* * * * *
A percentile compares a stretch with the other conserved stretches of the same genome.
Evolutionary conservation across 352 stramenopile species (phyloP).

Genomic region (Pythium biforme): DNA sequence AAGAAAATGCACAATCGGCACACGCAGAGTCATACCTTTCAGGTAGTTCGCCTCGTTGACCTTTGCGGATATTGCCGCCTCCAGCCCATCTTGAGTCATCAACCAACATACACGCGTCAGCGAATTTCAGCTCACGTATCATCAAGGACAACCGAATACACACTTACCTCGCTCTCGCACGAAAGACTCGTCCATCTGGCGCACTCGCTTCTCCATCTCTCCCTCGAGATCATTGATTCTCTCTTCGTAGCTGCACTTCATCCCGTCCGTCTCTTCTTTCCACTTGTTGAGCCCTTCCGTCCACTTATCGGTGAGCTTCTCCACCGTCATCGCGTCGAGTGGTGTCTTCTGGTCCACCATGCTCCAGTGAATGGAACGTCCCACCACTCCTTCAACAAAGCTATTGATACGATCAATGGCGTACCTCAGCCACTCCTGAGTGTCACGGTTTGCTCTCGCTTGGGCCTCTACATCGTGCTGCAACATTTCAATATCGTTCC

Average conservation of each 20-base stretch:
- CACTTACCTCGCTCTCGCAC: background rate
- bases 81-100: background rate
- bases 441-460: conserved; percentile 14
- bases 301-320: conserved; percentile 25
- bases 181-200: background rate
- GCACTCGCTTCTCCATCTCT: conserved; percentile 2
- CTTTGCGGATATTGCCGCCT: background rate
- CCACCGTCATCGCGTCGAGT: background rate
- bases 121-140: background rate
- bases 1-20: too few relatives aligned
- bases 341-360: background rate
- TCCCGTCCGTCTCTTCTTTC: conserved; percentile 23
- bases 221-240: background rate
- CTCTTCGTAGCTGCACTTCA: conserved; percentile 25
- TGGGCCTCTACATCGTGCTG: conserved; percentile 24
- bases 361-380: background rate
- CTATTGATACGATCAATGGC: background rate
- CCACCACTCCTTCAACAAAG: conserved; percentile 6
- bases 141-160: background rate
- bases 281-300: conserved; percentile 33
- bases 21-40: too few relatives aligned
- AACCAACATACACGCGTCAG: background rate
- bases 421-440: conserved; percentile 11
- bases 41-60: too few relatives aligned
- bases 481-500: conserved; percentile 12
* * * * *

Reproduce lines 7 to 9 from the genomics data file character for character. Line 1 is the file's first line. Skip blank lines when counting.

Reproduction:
- bases 441-460: conserved; percentile 14
- bases 301-320: conserved; percentile 25
- bases 181-200: background rate